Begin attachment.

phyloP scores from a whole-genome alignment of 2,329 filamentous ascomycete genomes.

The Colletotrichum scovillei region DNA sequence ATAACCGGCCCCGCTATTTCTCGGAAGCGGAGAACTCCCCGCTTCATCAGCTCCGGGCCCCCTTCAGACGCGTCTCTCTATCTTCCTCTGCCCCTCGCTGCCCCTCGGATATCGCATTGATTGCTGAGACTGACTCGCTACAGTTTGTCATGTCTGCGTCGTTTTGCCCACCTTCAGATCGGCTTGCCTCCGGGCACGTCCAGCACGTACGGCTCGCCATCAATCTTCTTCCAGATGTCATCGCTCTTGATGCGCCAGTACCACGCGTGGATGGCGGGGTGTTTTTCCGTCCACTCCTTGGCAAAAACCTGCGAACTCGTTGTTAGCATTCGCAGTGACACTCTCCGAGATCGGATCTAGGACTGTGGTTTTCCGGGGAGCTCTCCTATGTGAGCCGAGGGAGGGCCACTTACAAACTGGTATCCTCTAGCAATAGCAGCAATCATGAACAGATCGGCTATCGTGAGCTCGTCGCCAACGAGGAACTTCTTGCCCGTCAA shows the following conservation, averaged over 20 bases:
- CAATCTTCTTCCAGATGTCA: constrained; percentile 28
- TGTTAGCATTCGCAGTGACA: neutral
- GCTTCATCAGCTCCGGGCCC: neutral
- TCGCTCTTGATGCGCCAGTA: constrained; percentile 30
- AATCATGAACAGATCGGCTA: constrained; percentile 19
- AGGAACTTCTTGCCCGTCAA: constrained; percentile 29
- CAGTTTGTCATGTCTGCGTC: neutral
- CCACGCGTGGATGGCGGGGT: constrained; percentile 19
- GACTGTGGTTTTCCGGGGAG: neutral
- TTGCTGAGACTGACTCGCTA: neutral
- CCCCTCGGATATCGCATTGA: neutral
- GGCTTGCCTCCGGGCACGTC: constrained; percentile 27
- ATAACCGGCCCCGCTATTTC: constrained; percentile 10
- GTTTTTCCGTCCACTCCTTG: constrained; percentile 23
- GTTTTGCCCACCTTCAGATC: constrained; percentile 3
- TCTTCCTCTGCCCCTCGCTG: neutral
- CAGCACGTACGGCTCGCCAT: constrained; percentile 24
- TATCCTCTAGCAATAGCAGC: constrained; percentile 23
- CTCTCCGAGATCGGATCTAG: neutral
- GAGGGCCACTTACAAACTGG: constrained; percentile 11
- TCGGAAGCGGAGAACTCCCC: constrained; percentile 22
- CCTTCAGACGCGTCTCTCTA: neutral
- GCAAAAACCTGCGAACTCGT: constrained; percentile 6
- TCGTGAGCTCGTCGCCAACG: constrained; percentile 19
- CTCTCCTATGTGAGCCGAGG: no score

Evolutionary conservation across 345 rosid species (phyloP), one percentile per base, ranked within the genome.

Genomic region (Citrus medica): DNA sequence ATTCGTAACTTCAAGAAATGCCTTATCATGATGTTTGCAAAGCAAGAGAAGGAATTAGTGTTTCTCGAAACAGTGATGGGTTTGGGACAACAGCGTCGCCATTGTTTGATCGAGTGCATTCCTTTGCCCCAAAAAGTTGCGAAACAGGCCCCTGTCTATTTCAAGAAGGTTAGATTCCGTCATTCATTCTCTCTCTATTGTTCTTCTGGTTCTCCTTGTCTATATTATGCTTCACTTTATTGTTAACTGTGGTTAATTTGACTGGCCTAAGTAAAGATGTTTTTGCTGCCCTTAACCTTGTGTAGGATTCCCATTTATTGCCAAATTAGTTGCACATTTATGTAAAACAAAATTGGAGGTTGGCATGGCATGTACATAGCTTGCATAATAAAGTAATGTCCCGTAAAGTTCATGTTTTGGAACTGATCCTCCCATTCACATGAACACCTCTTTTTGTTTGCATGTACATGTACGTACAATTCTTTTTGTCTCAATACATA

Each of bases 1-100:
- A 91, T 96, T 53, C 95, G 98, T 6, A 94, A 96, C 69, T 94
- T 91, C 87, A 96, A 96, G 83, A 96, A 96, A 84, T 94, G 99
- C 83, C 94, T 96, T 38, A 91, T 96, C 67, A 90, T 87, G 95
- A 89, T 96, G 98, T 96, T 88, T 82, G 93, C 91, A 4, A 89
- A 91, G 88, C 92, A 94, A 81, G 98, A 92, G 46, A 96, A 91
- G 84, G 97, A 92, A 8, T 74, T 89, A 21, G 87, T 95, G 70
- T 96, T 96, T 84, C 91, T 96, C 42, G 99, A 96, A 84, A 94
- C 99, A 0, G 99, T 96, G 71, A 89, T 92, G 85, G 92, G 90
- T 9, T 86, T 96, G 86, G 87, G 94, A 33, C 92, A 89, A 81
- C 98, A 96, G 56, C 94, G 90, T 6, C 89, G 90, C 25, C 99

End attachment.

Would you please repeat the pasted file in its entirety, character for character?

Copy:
phyloP scores from a whole-genome alignment of 2,329 filamentous ascomycete genomes.

The Colletotrichum scovillei region DNA sequence ATAACCGGCCCCGCTATTTCTCGGAAGCGGAGAACTCCCCGCTTCATCAGCTCCGGGCCCCCTTCAGACGCGTCTCTCTATCTTCCTCTGCCCCTCGCTGCCCCTCGGATATCGCATTGATTGCTGAGACTGACTCGCTACAGTTTGTCATGTCTGCGTCGTTTTGCCCACCTTCAGATCGGCTTGCCTCCGGGCACGTCCAGCACGTACGGCTCGCCATCAATCTTCTTCCAGATGTCATCGCTCTTGATGCGCCAGTACCACGCGTGGATGGCGGGGTGTTTTTCCGTCCACTCCTTGGCAAAAACCTGCGAACTCGTTGTTAGCATTCGCAGTGACACTCTCCGAGATCGGATCTAGGACTGTGGTTTTCCGGGGAGCTCTCCTATGTGAGCCGAGGGAGGGCCACTTACAAACTGGTATCCTCTAGCAATAGCAGCAATCATGAACAGATCGGCTATCGTGAGCTCGTCGCCAACGAGGAACTTCTTGCCCGTCAA shows the following conservation, averaged over 20 bases:
- CAATCTTCTTCCAGATGTCA: constrained; percentile 28
- TGTTAGCATTCGCAGTGACA: neutral
- GCTTCATCAGCTCCGGGCCC: neutral
- TCGCTCTTGATGCGCCAGTA: constrained; percentile 30
- AATCATGAACAGATCGGCTA: constrained; percentile 19
- AGGAACTTCTTGCCCGTCAA: constrained; percentile 29
- CAGTTTGTCATGTCTGCGTC: neutral
- CCACGCGTGGATGGCGGGGT: constrained; percentile 19
- GACTGTGGTTTTCCGGGGAG: neutral
- TTGCTGAGACTGACTCGCTA: neutral
- CCCCTCGGATATCGCATTGA: neutral
- GGCTTGCCTCCGGGCACGTC: constrained; percentile 27
- ATAACCGGCCCCGCTATTTC: constrained; percentile 10
- GTTTTTCCGTCCACTCCTTG: constrained; percentile 23
- GTTTTGCCCACCTTCAGATC: constrained; percentile 3
- TCTTCCTCTGCCCCTCGCTG: neutral
- CAGCACGTACGGCTCGCCAT: constrained; percentile 24
- TATCCTCTAGCAATAGCAGC: constrained; percentile 23
- CTCTCCGAGATCGGATCTAG: neutral
- GAGGGCCACTTACAAACTGG: constrained; percentile 11
- TCGGAAGCGGAGAACTCCCC: constrained; percentile 22
- CCTTCAGACGCGTCTCTCTA: neutral
- GCAAAAACCTGCGAACTCGT: constrained; percentile 6
- TCGTGAGCTCGTCGCCAACG: constrained; percentile 19
- CTCTCCTATGTGAGCCGAGG: no score

Evolutionary conservation across 345 rosid species (phyloP), one percentile per base, ranked within the genome.

Genomic region (Citrus medica): DNA sequence ATTCGTAACTTCAAGAAATGCCTTATCATGATGTTTGCAAAGCAAGAGAAGGAATTAGTGTTTCTCGAAACAGTGATGGGTTTGGGACAACAGCGTCGCCATTGTTTGATCGAGTGCATTCCTTTGCCCCAAAAAGTTGCGAAACAGGCCCCTGTCTATTTCAAGAAGGTTAGATTCCGTCATTCATTCTCTCTCTATTGTTCTTCTGGTTCTCCTTGTCTATATTATGCTTCACTTTATTGTTAACTGTGGTTAATTTGACTGGCCTAAGTAAAGATGTTTTTGCTGCCCTTAACCTTGTGTAGGATTCCCATTTATTGCCAAATTAGTTGCACATTTATGTAAAACAAAATTGGAGGTTGGCATGGCATGTACATAGCTTGCATAATAAAGTAATGTCCCGTAAAGTTCATGTTTTGGAACTGATCCTCCCATTCACATGAACACCTCTTTTTGTTTGCATGTACATGTACGTACAATTCTTTTTGTCTCAATACATA

Each of bases 1-100:
- A 91, T 96, T 53, C 95, G 98, T 6, A 94, A 96, C 69, T 94
- T 91, C 87, A 96, A 96, G 83, A 96, A 96, A 84, T 94, G 99
- C 83, C 94, T 96, T 38, A 91, T 96, C 67, A 90, T 87, G 95
- A 89, T 96, G 98, T 96, T 88, T 82, G 93, C 91, A 4, A 89
- A 91, G 88, C 92, A 94, A 81, G 98, A 92, G 46, A 96, A 91
- G 84, G 97, A 92, A 8, T 74, T 89, A 21, G 87, T 95, G 70
- T 96, T 96, T 84, C 91, T 96, C 42, G 99, A 96, A 84, A 94
- C 99, A 0, G 99, T 96, G 71, A 89, T 92, G 85, G 92, G 90
- T 9, T 86, T 96, G 86, G 87, G 94, A 33, C 92, A 89, A 81
- C 98, A 96, G 56, C 94, G 90, T 6, C 89, G 90, C 25, C 99